Then we have our “Progressive Socialist Party” that is everything but progressive or socialist. It is run by a feudal lord and its leadership is passed along as part of the inheritance. Actually the ever charismatic head of the party regaled us on a recent popular TV show by the analysis that part of the current Lebanese political problem is that PM Hariri represents the Sunni while President Suleiman does not have the support of the Maronites. And that from a progressive socialist. Somebody should remind Mr. Jumblatt of the high regard that Karl Marx had for religion. He went on to say that he; Jumblatt; will not accept an invitation to visit Iran unless King Abdallah of Saudi Arabia gives him his blessings. And that from a progressive socialist in Lebanon. (What is true of the incongruity of the positions of Mr. Jumblatt is endemic of all other parties bare none.

Given the above few examples, and they hardly scratch the surface, it should be clear to any observer that Lebanon is neither independent, nor sovereign. Its inhabitants talk the talk but never walk the walk. If freedom, democracy and sovereignty are important then let us act as if they are by vowing to hold all the current politicians accountable. We need to remind them that they work for us and we should make it sure not to reelect any of them again. The problem of Lebanon is not its politicians. It is its voters. Unless we learn to act upon our convictions then we deserve the government that we get.

June 03, 2010

The Gaza Fiasco: What Next?

There is no need to get bogged down in some peripheral details meant to obfuscate this human tragedy that was committed by the IDF opposite the coast of Gaza. At times the specific details of an act are much less important than the major principle that is to govern human actions. In the words of the philosopher, Peter Singer, it is the oral obligation of every single one in the world to do whatever is possible in order to decrease the hurt and the pain to others when such action will keep us at least at the level of wellbeing of the party being helped. Simply stated, we have an obligation to help the worst off all over the globe as long as we are not to become worse off than the party being helped.. Give until it hurts is his very well thought out solution to need, misery and hunger. The fact that there are many other people in the world whose rights and human dignity is at least as much violated as the people of Gaza and yet the world chooses not to do anything about it is not an excuse to be silent about Gazans also.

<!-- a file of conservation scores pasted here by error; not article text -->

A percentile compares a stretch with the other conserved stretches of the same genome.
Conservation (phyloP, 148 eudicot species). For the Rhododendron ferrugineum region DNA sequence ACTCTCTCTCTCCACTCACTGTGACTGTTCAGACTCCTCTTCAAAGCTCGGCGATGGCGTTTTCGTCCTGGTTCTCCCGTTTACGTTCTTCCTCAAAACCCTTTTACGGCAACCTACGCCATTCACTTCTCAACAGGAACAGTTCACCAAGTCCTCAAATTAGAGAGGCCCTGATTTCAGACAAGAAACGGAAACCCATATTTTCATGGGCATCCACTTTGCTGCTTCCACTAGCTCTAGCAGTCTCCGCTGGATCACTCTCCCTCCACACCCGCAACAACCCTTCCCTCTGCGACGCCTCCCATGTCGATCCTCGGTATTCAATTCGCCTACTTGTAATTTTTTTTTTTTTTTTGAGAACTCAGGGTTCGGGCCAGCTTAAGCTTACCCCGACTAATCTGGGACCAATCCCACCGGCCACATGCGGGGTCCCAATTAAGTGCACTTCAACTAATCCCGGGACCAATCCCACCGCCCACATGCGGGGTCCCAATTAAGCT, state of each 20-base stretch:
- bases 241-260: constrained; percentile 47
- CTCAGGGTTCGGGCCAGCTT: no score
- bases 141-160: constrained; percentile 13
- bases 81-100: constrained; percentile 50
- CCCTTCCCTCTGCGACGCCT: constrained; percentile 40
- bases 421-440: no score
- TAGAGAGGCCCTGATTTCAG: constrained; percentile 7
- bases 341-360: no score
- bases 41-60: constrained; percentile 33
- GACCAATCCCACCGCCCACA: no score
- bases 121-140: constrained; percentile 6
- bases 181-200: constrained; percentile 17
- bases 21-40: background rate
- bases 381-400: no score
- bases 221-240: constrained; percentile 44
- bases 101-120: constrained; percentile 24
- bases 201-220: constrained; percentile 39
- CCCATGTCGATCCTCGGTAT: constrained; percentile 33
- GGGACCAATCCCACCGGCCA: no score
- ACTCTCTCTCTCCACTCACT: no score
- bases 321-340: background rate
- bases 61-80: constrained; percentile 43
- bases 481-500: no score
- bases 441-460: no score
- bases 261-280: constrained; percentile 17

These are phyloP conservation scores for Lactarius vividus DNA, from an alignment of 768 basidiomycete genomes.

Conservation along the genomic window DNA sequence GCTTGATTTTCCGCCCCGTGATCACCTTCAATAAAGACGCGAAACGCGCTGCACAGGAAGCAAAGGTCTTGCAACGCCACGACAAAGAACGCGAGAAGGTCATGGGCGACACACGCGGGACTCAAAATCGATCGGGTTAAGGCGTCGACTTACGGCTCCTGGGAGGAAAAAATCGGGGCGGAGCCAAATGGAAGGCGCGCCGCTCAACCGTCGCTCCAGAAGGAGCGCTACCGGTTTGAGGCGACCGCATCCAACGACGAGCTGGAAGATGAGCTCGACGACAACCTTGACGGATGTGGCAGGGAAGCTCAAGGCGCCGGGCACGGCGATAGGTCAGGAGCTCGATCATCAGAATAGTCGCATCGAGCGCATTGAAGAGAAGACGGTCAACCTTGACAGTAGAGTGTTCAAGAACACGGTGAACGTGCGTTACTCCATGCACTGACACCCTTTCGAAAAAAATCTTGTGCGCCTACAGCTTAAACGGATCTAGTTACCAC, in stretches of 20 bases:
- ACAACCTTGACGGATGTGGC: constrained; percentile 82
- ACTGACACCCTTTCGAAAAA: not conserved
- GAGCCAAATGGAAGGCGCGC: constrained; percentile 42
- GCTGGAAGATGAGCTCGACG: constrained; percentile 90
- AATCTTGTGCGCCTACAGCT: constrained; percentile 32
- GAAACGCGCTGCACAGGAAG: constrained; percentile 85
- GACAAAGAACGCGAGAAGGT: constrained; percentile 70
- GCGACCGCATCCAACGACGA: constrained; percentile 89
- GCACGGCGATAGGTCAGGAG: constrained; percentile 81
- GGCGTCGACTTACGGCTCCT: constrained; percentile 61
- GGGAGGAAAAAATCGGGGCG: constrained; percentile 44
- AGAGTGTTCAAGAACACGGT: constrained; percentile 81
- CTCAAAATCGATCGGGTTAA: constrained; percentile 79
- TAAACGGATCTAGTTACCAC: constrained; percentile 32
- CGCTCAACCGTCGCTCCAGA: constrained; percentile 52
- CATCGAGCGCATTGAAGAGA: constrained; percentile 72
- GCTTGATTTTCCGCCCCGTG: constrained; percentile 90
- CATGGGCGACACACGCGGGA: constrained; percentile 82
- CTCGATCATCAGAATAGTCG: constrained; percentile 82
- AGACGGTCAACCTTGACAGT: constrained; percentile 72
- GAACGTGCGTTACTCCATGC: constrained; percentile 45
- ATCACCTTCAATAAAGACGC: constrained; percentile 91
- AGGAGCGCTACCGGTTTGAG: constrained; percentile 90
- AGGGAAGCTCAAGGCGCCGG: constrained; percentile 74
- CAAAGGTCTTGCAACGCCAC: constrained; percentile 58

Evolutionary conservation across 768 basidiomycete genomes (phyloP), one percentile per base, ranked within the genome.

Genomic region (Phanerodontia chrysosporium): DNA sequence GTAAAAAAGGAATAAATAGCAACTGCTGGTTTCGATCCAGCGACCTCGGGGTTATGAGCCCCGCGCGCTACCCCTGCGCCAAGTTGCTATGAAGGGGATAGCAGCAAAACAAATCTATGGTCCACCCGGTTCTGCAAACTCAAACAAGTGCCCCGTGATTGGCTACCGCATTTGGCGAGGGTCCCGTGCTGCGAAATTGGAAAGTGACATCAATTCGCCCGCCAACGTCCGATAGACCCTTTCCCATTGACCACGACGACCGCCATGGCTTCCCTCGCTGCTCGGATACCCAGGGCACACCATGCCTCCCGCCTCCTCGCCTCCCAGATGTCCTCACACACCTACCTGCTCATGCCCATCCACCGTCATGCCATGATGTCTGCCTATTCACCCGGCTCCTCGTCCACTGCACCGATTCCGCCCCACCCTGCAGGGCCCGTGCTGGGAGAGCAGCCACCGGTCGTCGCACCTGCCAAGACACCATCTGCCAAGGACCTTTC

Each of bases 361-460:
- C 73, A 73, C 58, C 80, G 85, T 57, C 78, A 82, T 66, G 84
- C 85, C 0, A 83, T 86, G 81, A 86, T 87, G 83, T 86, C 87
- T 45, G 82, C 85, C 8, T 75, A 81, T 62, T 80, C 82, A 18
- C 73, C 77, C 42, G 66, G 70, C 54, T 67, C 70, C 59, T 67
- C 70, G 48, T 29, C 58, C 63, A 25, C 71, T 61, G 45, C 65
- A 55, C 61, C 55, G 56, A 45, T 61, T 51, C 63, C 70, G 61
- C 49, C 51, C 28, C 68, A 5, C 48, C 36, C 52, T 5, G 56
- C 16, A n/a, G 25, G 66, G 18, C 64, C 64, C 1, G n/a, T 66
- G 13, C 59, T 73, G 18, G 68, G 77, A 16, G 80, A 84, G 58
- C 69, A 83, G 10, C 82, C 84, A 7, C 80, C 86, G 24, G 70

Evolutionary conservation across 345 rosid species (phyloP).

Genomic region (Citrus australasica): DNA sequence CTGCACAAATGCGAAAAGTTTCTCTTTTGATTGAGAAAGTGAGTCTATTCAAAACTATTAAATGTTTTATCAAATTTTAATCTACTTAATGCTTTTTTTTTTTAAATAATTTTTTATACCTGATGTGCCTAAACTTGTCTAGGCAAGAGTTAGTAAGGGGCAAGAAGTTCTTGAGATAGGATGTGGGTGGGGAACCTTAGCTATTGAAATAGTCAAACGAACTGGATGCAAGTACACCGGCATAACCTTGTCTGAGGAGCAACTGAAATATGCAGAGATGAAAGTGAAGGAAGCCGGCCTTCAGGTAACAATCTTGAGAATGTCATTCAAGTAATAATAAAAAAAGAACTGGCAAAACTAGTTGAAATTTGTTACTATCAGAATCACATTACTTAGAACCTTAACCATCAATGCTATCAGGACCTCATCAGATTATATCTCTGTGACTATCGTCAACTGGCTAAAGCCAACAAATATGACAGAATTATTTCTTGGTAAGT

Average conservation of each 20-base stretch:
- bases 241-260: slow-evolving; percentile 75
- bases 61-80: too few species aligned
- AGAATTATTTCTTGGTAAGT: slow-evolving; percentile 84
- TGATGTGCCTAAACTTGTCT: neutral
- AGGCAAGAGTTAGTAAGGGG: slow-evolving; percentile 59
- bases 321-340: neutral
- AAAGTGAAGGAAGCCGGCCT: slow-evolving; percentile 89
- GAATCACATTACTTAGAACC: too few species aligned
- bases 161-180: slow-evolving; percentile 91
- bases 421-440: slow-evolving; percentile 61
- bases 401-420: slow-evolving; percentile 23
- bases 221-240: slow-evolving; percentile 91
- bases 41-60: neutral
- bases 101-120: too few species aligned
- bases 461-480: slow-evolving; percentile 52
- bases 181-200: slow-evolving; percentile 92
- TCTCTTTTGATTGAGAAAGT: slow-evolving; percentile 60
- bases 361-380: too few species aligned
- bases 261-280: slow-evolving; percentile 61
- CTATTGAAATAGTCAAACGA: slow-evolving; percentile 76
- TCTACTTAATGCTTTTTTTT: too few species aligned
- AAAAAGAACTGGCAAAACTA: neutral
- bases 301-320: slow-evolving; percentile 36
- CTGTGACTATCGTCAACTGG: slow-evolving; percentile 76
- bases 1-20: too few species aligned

Officially Israel pulled out of Gaza in 2005. Shortly after that Hamas won the elections of the Palestinian Authority and were asked to form the PA cabinet. Internal disagreents with Fatah led to a quasi civil war after which the forces of Hamas occupied the Gaza strip while the PLO maintained control of the West Bank. Hamas proceeded to allow militants, to target and shell; by rockets; some southern Israeli towns. This behviour angered the Israeli colonizing forces who launched a massive attack on the poorly equipped Hamas forces during 2008. The savage attack on the Gaza strip leveled many quarters of Gaza and killed over a 1000 Palestinian civilians during a debilitating attack in which the IDF is accused of having used new and potentially illegal weapons.